Kelsey holds a BFA in Theatre Studies and a BS in Cinema/Media Studies from the U of I in Champaign-Urbana. She’s a freelance dramaturg, most recently working with Circle Theatre’s Venus in Fur. Kelsey believes in theater’s ability to change the world. A mix of wit and lit.
Pictured: Kim Boler as Erica Burdon. Photo courtesy of The Factory Theatre.
By Kelsey McGrath
The fact that Factory Theatre’s FIGHT CITY was written by its own Artistic Director, Scott OKen, explains a lot. It’s like when you see an ugly dog and are like, “Who could love this ugly dog?” And really, only the parents could, which seems like the case here. Factory Theatre’s FIGHT CITY is a risky production that imagines a post apocalyptic world where most men have been swept away by a virus and the women are left to their own devices. While built on good intentions, this show is in such poor taste. It doesn’t know its ideological grounding.
The confusion begins when individuals are coded at the door and handed a “Guide to Being a Good Sponsored Male.” This pamphlet is essentially a role reversal of the gendered 1950s, and loosely sets up the rules of the world we are about to enter. Any show that assumes an individual’s gender as they walk in the door further perpetuates the erasure of trans* and gender non-conforming individuals, and the idea of being a “Sponsored Male” wasn’t particularly explored during the show.
FIGHT CITY makes bold choices — many, many bold choices. Few of which were connected and few of which seemed savory. OKen creates a world where women have power, but merely body switches. In this world, women have adopted stereotypical male behavior in all its crassness and degradation, and primal instincts. There has been no progress. Gender roles were merely switched: the women in this world essentially became “men” in their power hungry, violent ways. There was no difference besides the bodies that inhabited the positions of power; which seems thoughtless. There was also this very uncomfortable moment of simulated sexual assault; one where a “woman” violates a “man” that seemed very unnecessary. There are no trigger warnings for this moment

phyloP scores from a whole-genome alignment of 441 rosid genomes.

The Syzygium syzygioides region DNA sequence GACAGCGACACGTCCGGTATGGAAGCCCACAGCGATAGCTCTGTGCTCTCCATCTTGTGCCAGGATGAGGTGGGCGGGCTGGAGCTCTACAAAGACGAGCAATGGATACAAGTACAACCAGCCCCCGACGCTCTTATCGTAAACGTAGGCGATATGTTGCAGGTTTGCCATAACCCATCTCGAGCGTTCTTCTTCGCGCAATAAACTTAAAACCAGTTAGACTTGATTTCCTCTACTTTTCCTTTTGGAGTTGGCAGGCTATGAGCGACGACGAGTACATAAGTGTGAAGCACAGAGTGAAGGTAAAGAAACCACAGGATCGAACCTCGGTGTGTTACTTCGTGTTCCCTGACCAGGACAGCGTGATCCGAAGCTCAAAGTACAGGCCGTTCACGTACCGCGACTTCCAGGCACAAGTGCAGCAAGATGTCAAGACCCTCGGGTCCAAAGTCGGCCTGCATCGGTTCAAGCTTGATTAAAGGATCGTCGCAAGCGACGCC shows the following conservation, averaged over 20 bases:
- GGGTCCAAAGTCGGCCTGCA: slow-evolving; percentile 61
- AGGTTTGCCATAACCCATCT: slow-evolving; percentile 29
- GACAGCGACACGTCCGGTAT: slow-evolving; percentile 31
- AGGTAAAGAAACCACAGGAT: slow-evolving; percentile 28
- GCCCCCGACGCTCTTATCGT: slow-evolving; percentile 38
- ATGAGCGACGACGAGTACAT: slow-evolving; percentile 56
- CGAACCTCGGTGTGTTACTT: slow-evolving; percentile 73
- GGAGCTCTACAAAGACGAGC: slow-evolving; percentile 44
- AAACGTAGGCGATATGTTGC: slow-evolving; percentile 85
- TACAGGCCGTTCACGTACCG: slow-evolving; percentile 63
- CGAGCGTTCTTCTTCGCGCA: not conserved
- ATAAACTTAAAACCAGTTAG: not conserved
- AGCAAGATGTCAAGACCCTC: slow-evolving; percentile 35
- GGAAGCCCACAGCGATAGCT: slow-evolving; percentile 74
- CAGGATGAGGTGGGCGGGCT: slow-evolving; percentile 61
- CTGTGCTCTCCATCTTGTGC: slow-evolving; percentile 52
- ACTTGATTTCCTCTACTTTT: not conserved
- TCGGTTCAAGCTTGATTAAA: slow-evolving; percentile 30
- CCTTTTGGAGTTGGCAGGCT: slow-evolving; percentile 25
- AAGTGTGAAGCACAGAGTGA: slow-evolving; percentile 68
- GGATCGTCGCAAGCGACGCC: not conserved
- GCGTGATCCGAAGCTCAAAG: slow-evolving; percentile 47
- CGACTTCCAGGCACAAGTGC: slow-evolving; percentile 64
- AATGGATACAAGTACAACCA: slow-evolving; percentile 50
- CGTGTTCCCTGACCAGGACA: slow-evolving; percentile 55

There is also a reach towards white feminism. The writer tries to set up a world where men don’t have rights and there’s police brutality, and there’s citizen unrest. There are tones of class war and gender war but neither are reflected on. This world uses a lot of “futuristic” terms that aren’t explained. Men who were born “naturally” rather than in a laboratory are a delicacy, but why that’s important isn’t really elaborated on. Or why the main villain, Erica, has such a chip on her shoulder about Margaret Davies – her former police trainer – that she decides to kill her. This is a zenith to the conflict, but feels unfounded.
Rather than the story, this show is invested in fight choreography, thoughtfully designed by Maureen Yasko and Chris Smith. Here, multitudes of fake blood was splattered on the audience. (Some of us were splattered with no warning — which would be fine had the fake blood not been superfluous.) It also invested in some killer design: Set, Sound, Costumes, and Make-Up all deserve accolades. The space was transformed and an intense common vision is created through the design aesthetic. I was rooting for this show from the beginning because of its transformative quality, but without a story that generates care for any of its main characters, it’s easy for these other components to become meaningless.
FIGHT CITY’s rules are unclear and unexplained. It’s thoughtless, littered with clichés, and the thread of our main heroine’s story is so thin, caring for her is a challenge. Holistically, FIGHT CITY isn’t a place I would want to visit again anytime soon.